Quick Reads

Too much truth on a Tuesday

For me, owning a dairy farm kind of sucks right now. It is pulling all the strength I have. It has emptied my soul and left me bitter. I’m down right angry and if you try telling me how lucky I am based on the photos I post – I’ll tell you to kiss my ass.

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What you see is bare feet on five gallon buckets, not the fact that we’ve had to cut back on hired labor and babysitters because we are monitoring our expenses. You don’t see me reasoning with a bored 3yo who just took his bicycle seat off and replaced it with his sisters pink one and She. Is. Pissed., all during the last 30 minutes of milking and I’m losing my cool and everyone is crabby.

What you see is a post telling you to look at how far you’ve come, not the fact that a loan officer has made the last 6 months of my life a living hell because I’m trying to find ways to provide for my family and keep my animals and nobody knows the future of dairy. No lender wants to look at plans when the present is getting worse.

What you see is a photo of my husband in his volunteer fire gear, not the fact that he may want to find a job off the farm because this isn’t fun anymore – and I can’t blame him either. He’s taking night classes which is stressful for him, not a ton of fun for me, and the kids feel that.

This blog is about me, raising a family on a modern-day dairy farm. It is my collection of photos and thoughts. Today I realized that we take from others what we need, to fill the void in our own lives, and I’m not about to give anyone the impression that my farm family has their shit together, cause we don’t.

Things could be A LOT worse, but like I told the farmer who sold his farm a few months ago – we take it month by month. June was positive. July will, most likely, not be. I worry about this industry Every. Day. I worry about my neighbors and friends. I worry about my family; the kids and animals. I spend a lot of time thinking about things I have absolutely no control over, and if you know that feeling, you know it sucks.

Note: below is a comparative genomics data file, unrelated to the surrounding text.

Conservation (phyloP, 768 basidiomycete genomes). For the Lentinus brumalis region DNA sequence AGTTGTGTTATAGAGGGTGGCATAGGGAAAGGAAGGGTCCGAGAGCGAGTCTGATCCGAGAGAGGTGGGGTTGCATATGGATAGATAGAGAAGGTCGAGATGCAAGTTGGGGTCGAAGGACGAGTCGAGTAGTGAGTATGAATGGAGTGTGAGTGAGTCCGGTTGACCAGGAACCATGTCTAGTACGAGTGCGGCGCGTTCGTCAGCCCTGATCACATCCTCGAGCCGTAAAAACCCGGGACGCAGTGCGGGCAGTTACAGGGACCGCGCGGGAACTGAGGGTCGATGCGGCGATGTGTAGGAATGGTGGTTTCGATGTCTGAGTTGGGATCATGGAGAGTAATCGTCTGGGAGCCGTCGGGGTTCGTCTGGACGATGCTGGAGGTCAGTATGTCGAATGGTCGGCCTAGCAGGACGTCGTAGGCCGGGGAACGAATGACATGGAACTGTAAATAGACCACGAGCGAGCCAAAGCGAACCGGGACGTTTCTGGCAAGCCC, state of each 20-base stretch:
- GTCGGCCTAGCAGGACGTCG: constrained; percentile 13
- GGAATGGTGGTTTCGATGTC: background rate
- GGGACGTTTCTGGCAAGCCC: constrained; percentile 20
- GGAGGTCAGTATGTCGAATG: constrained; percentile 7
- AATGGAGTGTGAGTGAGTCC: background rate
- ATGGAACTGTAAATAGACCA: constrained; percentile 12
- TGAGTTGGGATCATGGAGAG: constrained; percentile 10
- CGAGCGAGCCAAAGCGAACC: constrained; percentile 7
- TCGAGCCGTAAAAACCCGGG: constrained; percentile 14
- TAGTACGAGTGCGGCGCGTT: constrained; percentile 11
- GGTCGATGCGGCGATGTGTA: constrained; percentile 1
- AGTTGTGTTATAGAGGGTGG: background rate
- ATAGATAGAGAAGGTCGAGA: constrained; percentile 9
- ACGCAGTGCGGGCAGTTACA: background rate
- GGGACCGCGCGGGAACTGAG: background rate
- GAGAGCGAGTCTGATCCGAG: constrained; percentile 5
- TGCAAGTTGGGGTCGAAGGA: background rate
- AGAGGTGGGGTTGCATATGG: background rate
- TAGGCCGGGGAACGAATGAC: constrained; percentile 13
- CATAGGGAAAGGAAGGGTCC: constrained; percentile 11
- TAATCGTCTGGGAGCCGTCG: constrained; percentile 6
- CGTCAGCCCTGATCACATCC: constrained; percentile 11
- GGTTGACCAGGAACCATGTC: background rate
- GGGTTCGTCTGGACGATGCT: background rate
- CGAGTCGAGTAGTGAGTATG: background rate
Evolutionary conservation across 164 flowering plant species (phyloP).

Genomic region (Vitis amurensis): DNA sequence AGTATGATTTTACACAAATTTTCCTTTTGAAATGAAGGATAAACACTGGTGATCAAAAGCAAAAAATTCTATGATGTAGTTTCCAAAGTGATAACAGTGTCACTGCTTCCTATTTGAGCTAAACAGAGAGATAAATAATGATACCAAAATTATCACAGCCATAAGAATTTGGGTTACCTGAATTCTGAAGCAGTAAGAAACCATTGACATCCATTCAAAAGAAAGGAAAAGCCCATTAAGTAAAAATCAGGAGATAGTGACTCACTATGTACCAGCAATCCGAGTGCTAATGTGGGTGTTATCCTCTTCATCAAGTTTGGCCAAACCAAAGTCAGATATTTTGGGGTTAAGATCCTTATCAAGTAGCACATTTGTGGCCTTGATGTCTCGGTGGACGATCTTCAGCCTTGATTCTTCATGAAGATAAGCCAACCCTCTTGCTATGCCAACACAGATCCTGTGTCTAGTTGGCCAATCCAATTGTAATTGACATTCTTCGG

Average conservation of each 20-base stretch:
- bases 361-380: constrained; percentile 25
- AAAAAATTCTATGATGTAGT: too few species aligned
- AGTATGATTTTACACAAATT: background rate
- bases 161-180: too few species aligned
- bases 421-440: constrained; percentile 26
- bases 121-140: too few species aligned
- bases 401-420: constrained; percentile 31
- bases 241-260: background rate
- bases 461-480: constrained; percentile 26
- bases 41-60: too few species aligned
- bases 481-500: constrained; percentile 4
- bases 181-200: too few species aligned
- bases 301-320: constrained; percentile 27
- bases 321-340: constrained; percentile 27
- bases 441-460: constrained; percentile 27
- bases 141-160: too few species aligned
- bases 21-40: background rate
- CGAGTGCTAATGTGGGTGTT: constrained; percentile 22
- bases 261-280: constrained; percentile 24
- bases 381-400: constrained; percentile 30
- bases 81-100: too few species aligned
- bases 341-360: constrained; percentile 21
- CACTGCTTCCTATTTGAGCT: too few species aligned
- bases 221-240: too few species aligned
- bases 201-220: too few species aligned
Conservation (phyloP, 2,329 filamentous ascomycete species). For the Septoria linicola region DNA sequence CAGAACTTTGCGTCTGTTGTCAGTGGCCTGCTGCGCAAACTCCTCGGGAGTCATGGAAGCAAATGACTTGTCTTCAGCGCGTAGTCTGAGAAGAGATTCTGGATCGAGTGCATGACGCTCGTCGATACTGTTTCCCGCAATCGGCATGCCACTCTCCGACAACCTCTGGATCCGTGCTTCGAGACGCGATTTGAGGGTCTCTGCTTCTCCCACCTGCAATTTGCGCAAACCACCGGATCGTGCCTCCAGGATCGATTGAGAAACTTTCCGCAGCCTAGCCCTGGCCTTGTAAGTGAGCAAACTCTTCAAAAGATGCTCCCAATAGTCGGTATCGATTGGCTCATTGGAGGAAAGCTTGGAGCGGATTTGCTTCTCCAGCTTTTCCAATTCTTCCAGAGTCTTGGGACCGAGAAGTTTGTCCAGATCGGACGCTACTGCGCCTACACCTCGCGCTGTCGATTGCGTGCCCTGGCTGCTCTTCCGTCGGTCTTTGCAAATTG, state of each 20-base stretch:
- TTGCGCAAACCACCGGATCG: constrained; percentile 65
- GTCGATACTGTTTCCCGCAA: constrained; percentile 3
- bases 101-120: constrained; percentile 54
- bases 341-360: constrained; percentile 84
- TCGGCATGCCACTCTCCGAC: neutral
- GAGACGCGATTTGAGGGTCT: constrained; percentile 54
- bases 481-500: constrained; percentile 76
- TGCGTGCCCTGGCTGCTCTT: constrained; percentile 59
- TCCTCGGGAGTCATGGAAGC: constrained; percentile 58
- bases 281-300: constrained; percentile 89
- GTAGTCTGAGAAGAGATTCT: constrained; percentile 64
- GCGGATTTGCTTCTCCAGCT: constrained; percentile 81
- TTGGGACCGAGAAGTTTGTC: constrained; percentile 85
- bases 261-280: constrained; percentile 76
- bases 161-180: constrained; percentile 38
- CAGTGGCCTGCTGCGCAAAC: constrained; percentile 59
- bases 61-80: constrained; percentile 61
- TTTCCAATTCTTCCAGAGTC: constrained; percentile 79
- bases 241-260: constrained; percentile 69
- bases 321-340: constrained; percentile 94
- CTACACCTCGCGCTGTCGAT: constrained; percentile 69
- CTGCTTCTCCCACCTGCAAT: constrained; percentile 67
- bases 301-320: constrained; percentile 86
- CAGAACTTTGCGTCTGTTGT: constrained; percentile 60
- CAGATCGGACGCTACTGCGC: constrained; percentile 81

So look at this photo of little girl hands, excited to milk a cow by hand, and know that a bad day doesn’t mean a bad life. At least, that’s what I’m telling myself.

Quick Reads

Do we talk about it

I’m at my nephews birthday party, feeling all kinds of uncomfortable, because it’s people around me and not cattle. The kids are running rampant, hyped up on blue frosting, playing with Lego pieces which I’m certain will end up in my sister’s feet at some point in the night. I smile at that thought – because it isn’t me, or my feet. And then I hear someone talking, to me…

“How’s farming going?”

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It’s a generic question right, I’m mean I’m sure he isn’t anticipating my loaded response. But what should I say. Words like hard, difficult, exhausting don’t cut it anymore. He’s a consumer, right, so he might not understand when my sarcasm comes through and I explain, well, uhh, you see, we’re on the fucking titanic and I’m not in a life boat. Why isn’t my husband here, he’s better at these questions, he’s not so e-motion-al. Emotions, hormones, all these freaking feelings that life shouldn’t be this hard. I mean I can’t afford to be in business, can’t afford to sell my business, can’t understand why for all these freaking years I’ve put time and energy into

Me: “Oh, it’s hard and a little difficult. But wow, your kids – right!? They are so big…”

It’s a generic question, better off talking about something else.

But why? Why do I feel that I shouldn’t burden the weight of my problems on people? And I’m not talking about my personal problems. The biggest issue with the current dairy industry, is that at this point if a farm goes out – it’s not because they are a BAD farmer. If any one of my neighbors calls it “enough” it’s because they were given no other option, and that, is probably the conversation we should have had. I’m not looking for pity.  I’m not expecting my customers to purchase dairy beyond their means.  Maybe, what I’m asking is that the public see some people haven’t had their wages cut, and some companies are still accepting new farms, and yet… here we float, paying for our excess milk production, going broke, and losing our ambition.

So, don’t talk about something else. Talk about our industry, whenever you get the chance. Something has got to change, or there won’t be any of us left.

Xo, Nicole